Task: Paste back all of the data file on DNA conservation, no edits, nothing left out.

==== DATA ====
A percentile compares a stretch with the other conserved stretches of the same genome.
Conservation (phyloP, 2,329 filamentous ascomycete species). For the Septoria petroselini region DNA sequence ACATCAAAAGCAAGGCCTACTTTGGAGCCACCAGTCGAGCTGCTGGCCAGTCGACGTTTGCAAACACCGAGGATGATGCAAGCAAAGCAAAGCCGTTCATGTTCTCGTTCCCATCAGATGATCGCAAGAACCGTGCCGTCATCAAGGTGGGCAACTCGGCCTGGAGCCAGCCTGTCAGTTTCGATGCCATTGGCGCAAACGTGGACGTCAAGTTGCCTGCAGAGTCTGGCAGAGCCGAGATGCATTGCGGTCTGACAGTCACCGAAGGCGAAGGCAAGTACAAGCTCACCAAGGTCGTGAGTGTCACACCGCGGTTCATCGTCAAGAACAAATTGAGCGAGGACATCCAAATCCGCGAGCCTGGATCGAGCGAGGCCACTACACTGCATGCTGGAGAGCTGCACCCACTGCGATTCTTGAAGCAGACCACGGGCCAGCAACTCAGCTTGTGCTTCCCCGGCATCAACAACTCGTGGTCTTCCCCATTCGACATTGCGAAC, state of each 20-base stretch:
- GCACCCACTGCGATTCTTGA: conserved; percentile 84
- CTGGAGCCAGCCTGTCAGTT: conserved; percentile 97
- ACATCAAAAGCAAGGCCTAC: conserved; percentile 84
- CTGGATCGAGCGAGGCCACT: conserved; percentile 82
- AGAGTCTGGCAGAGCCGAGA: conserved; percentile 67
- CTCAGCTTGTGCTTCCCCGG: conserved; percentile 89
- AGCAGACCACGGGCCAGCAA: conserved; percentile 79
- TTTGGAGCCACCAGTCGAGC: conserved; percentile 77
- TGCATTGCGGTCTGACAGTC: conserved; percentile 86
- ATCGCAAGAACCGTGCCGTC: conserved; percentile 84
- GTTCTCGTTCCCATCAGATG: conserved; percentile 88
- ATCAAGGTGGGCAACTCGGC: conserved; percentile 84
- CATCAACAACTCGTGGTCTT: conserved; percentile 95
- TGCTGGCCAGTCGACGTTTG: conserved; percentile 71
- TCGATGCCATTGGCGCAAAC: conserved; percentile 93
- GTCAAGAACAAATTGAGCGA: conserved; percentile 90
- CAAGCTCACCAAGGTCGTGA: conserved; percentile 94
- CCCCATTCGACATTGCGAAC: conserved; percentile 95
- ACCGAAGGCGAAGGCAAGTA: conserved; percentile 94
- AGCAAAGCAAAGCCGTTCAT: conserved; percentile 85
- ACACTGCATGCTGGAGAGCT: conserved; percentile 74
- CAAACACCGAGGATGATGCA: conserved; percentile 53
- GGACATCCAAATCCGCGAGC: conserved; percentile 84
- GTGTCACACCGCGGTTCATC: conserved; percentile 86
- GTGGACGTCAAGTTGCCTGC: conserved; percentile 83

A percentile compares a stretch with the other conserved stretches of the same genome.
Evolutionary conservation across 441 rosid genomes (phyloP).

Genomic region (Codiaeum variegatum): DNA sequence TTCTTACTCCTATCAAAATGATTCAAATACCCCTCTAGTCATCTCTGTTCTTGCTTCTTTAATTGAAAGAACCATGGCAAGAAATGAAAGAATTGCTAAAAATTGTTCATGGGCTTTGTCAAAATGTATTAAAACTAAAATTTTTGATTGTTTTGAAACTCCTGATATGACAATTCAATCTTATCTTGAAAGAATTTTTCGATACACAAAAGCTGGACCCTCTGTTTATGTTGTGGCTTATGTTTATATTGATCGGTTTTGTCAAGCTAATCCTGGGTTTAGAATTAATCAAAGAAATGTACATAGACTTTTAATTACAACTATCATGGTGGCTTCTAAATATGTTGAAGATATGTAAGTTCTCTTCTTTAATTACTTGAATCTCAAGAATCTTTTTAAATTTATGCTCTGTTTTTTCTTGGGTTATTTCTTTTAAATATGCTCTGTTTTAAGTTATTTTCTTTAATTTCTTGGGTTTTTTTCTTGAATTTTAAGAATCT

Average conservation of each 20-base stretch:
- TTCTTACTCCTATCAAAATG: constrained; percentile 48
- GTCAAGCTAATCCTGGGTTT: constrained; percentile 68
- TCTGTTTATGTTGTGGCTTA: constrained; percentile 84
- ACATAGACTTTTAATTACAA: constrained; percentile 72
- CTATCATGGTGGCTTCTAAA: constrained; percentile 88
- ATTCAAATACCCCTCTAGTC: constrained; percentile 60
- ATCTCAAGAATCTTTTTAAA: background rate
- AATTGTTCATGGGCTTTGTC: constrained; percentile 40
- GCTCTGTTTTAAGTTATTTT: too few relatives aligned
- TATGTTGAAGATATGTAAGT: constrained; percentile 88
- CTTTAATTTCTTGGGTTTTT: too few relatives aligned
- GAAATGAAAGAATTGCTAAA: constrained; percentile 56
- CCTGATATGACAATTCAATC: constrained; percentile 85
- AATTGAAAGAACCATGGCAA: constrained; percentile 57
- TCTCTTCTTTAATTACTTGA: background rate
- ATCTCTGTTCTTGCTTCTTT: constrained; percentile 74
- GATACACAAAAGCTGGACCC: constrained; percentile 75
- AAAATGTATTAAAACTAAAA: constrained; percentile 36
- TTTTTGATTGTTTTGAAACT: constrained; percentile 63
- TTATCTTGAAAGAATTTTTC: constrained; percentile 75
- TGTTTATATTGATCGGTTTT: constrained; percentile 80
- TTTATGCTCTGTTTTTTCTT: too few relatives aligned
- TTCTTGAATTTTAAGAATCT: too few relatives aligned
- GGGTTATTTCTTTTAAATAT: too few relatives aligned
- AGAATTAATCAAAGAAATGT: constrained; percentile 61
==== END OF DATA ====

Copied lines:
A percentile compares a stretch with the other conserved stretches of the same genome.
Conservation (phyloP, 2,329 filamentous ascomycete species). For the Septoria petroselini region DNA sequence ACATCAAAAGCAAGGCCTACTTTGGAGCCACCAGTCGAGCTGCTGGCCAGTCGACGTTTGCAAACACCGAGGATGATGCAAGCAAAGCAAAGCCGTTCATGTTCTCGTTCCCATCAGATGATCGCAAGAACCGTGCCGTCATCAAGGTGGGCAACTCGGCCTGGAGCCAGCCTGTCAGTTTCGATGCCATTGGCGCAAACGTGGACGTCAAGTTGCCTGCAGAGTCTGGCAGAGCCGAGATGCATTGCGGTCTGACAGTCACCGAAGGCGAAGGCAAGTACAAGCTCACCAAGGTCGTGAGTGTCACACCGCGGTTCATCGTCAAGAACAAATTGAGCGAGGACATCCAAATCCGCGAGCCTGGATCGAGCGAGGCCACTACACTGCATGCTGGAGAGCTGCACCCACTGCGATTCTTGAAGCAGACCACGGGCCAGCAACTCAGCTTGTGCTTCCCCGGCATCAACAACTCGTGGTCTTCCCCATTCGACATTGCGAAC, state of each 20-base stretch:
- GCACCCACTGCGATTCTTGA: conserved; percentile 84
- CTGGAGCCAGCCTGTCAGTT: conserved; percentile 97
- ACATCAAAAGCAAGGCCTAC: conserved; percentile 84
- CTGGATCGAGCGAGGCCACT: conserved; percentile 82
- AGAGTCTGGCAGAGCCGAGA: conserved; percentile 67
- CTCAGCTTGTGCTTCCCCGG: conserved; percentile 89
- AGCAGACCACGGGCCAGCAA: conserved; percentile 79
- TTTGGAGCCACCAGTCGAGC: conserved; percentile 77
- TGCATTGCGGTCTGACAGTC: conserved; percentile 86
- ATCGCAAGAACCGTGCCGTC: conserved; percentile 84
- GTTCTCGTTCCCATCAGATG: conserved; percentile 88
- ATCAAGGTGGGCAACTCGGC: conserved; percentile 84
- CATCAACAACTCGTGGTCTT: conserved; percentile 95
- TGCTGGCCAGTCGACGTTTG: conserved; percentile 71
- TCGATGCCATTGGCGCAAAC: conserved; percentile 93
- GTCAAGAACAAATTGAGCGA: conserved; percentile 90
- CAAGCTCACCAAGGTCGTGA: conserved; percentile 94
- CCCCATTCGACATTGCGAAC: conserved; percentile 95
- ACCGAAGGCGAAGGCAAGTA: conserved; percentile 94
- AGCAAAGCAAAGCCGTTCAT: conserved; percentile 85
- ACACTGCATGCTGGAGAGCT: conserved; percentile 74
- CAAACACCGAGGATGATGCA: conserved; percentile 53
- GGACATCCAAATCCGCGAGC: conserved; percentile 84
- GTGTCACACCGCGGTTCATC: conserved; percentile 86
- GTGGACGTCAAGTTGCCTGC: conserved; percentile 83

A percentile compares a stretch with the other conserved stretches of the same genome.
Evolutionary conservation across 441 rosid genomes (phyloP).

Genomic region (Codiaeum variegatum): DNA sequence TTCTTACTCCTATCAAAATGATTCAAATACCCCTCTAGTCATCTCTGTTCTTGCTTCTTTAATTGAAAGAACCATGGCAAGAAATGAAAGAATTGCTAAAAATTGTTCATGGGCTTTGTCAAAATGTATTAAAACTAAAATTTTTGATTGTTTTGAAACTCCTGATATGACAATTCAATCTTATCTTGAAAGAATTTTTCGATACACAAAAGCTGGACCCTCTGTTTATGTTGTGGCTTATGTTTATATTGATCGGTTTTGTCAAGCTAATCCTGGGTTTAGAATTAATCAAAGAAATGTACATAGACTTTTAATTACAACTATCATGGTGGCTTCTAAATATGTTGAAGATATGTAAGTTCTCTTCTTTAATTACTTGAATCTCAAGAATCTTTTTAAATTTATGCTCTGTTTTTTCTTGGGTTATTTCTTTTAAATATGCTCTGTTTTAAGTTATTTTCTTTAATTTCTTGGGTTTTTTTCTTGAATTTTAAGAATCT

Average conservation of each 20-base stretch:
- TTCTTACTCCTATCAAAATG: constrained; percentile 48
- GTCAAGCTAATCCTGGGTTT: constrained; percentile 68
- TCTGTTTATGTTGTGGCTTA: constrained; percentile 84
- ACATAGACTTTTAATTACAA: constrained; percentile 72
- CTATCATGGTGGCTTCTAAA: constrained; percentile 88
- ATTCAAATACCCCTCTAGTC: constrained; percentile 60
- ATCTCAAGAATCTTTTTAAA: background rate
- AATTGTTCATGGGCTTTGTC: constrained; percentile 40
- GCTCTGTTTTAAGTTATTTT: too few relatives aligned
- TATGTTGAAGATATGTAAGT: constrained; percentile 88
- CTTTAATTTCTTGGGTTTTT: too few relatives aligned
- GAAATGAAAGAATTGCTAAA: constrained; percentile 56
- CCTGATATGACAATTCAATC: constrained; percentile 85
- AATTGAAAGAACCATGGCAA: constrained; percentile 57
- TCTCTTCTTTAATTACTTGA: background rate
- ATCTCTGTTCTTGCTTCTTT: constrained; percentile 74
- GATACACAAAAGCTGGACCC: constrained; percentile 75
- AAAATGTATTAAAACTAAAA: constrained; percentile 36
- TTTTTGATTGTTTTGAAACT: constrained; percentile 63
- TTATCTTGAAAGAATTTTTC: constrained; percentile 75
- TGTTTATATTGATCGGTTTT: constrained; percentile 80
- TTTATGCTCTGTTTTTTCTT: too few relatives aligned
- TTCTTGAATTTTAAGAATCT: too few relatives aligned
- GGGTTATTTCTTTTAAATAT: too few relatives aligned
- AGAATTAATCAAAGAAATGT: constrained; percentile 61